By Leela Ginelle, PQ Monthly
Since 2011, Alissa Keny-Guyer has represented constituents in Oregon House District 46, an area including Mt. Tabor, Laurelhurst, Montavilla and Foster-Powell. As a legislator, she’s advocated on behalf of children and pursued health care gains for all—concerns that have animated her entire career.
In the early ’80s, after graduating from Stanford, Keny-Guyer taught in Indonesia, and returned there as a Community Development Officer with Oxfam. She earned a Masters in Public Health for the University of Hawaii, and later moved to Portland when her husband, Neal, became the head of Mercy Corps. From 2003 to 2009, Keny-Guyer served on the Multnomah County Children and Families Commission.
In the Oregon House, Keny-Guyer sits on the Human Services and Housing committee, and is Vice-Chair of the Health Care committee. In May 2013, she co-sponsored The Natural Hair Act, which allowed African-American hair stylists to practice natural hair styling—a part of African-American cultural tradition—without a cosmetology license, but with a natural styling license instead. This was just one example on Keny-Guyer’s commitment to serving all the communities around her.
PQ Monthly: You served many communities, from Indonesia where you taught and worked in community development, to Portland, which you represent in the state legislature. What does being part of, and contributing to, a community mean to you?
Alissa Keny-Guyer: As the third of six children, being “amidst” and contributing to community has been a part of my DNA for as long as I can remember. I am energized every day when I can work with others who are inspired to give back to their community. I feel rewarded when I see progress in economic development, social justice, and community pride as a result of collaborative efforts. The issues are often similar in communities overseas as well as at home… everyone wants to see their families and communities thrive.
PQ: You recently worked with Conscious Coils to pass the Natural Hair Act in Oregon. You’ve also advocated for midwives and survivors of domestic violence. What does activism mean for you in your life?
AK-G: My focus has been on the health and well being of women and children most of my career. Well being is based on physical and social factors, including a strong social fabric and access to resources: education, business capital, housing, healthy foods, nurturing relationships, and a clean environment. Activism means working with others to ensure that everyone has access to these physical and social determinants of health.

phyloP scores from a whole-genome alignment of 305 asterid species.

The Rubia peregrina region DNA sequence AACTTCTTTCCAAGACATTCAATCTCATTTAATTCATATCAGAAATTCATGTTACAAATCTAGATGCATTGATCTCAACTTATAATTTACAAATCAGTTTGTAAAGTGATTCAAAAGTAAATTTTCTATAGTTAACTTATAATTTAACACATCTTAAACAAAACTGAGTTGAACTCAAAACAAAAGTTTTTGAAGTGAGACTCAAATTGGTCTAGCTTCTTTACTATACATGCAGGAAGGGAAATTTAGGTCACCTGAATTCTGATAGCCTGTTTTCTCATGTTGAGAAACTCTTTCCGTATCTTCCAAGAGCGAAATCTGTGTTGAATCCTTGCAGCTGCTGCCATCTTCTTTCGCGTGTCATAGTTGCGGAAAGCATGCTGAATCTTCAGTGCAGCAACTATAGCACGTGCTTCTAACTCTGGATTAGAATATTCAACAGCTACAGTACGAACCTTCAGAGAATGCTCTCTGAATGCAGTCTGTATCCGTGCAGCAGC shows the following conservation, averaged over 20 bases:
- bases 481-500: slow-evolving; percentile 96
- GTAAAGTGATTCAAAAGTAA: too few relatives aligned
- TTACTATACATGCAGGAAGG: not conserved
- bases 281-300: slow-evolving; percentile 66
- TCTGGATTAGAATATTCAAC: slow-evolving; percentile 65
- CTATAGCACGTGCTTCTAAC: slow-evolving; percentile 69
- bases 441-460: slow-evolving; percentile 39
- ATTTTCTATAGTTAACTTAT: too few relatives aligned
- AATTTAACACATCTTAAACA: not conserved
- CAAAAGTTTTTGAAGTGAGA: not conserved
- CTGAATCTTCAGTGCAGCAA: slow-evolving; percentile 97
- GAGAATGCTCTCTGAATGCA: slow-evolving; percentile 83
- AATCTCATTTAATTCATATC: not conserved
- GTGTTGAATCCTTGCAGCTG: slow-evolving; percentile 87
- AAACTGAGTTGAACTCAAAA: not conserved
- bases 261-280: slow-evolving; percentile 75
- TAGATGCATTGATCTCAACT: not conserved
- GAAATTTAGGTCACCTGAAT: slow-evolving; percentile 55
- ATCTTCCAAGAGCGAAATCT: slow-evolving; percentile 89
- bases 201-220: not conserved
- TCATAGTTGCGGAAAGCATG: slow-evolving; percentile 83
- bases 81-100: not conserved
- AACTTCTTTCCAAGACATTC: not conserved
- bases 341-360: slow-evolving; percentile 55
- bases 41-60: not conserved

PQ: You’ve accomplished many things in your life, including graduating from Stanford, being an elected representative and serving on the boards of Impact NW and the Portland Children’s Levy. What’s inspired you in your achievements?
AK-G: My parents were my original inspiration. My father focused on international development, from his early career with the United Nations in Pakistan, India and New York, and later with Save The Children. My mom focused on domestic issues, from civil rights and poverty to nuclear disarmament. Despite all they did for others, they personally suffered from societal prejudices. My dad felt compelled to hide his homosexuality and later died of AIDS; my mom died of complications from Hepatitis C.
As an adult, my list of mentors and heroes has grown to include the thousands of people I have witnessed working tirelessly for social change, from Jeana Frazzini on LGBTQ issues, to Marian Wright Edelman on children’s issues, to Alberto Moreno on immigrant rights, to Nichole Maher on native rights, to my legislative colleague Rep. Lew Frederick working to end racial profiling. There are countless others who have suffered beatings and death when standing up to injustice. Every time I feel tired or anxious about taking an unpopular political stand, I think about those who have risked so much more than I ever have.
PQ: You’ve been an elected official since 2011. Do you envision continuing in that role? What goals do you have for your future?
AK-G: I hope to continue serving in this role as long as I can have an impact on promoting social justice through the political system. While there is so much gridlock in Washington DC, we have made a lot of progress at the state level to support women, children, the LBGTQ community, immigrants, seniors, and people with disabilities. Yet we also have a long way to go in all those areas! If I ever feel that my ability to impact change through the political system is severely restricted, perhaps by my party losing the “majority” or by my making too many enemies (!), I will probably return to the nonprofit sector, where I spent all of my career prior to politics.
PQ: As a member of the inaugural Brilliant List, do you have any thoughts to pass on to young activists or leaders who might just be starting off on their paths?
AK-G: I recommend throwing yourself whole-heartedly into one or more causes, and see it through until you have a victory. It is so rewarding to know you have made a difference in collaboration with others, and it will make you want to repeat that experience over and over! Find mentors and learn as much as you can from them, and then be ready to share your experiences and lessons with those who come after you. Learn from your mistakes… we all have MANY of them, so go easy on yourself and those around you.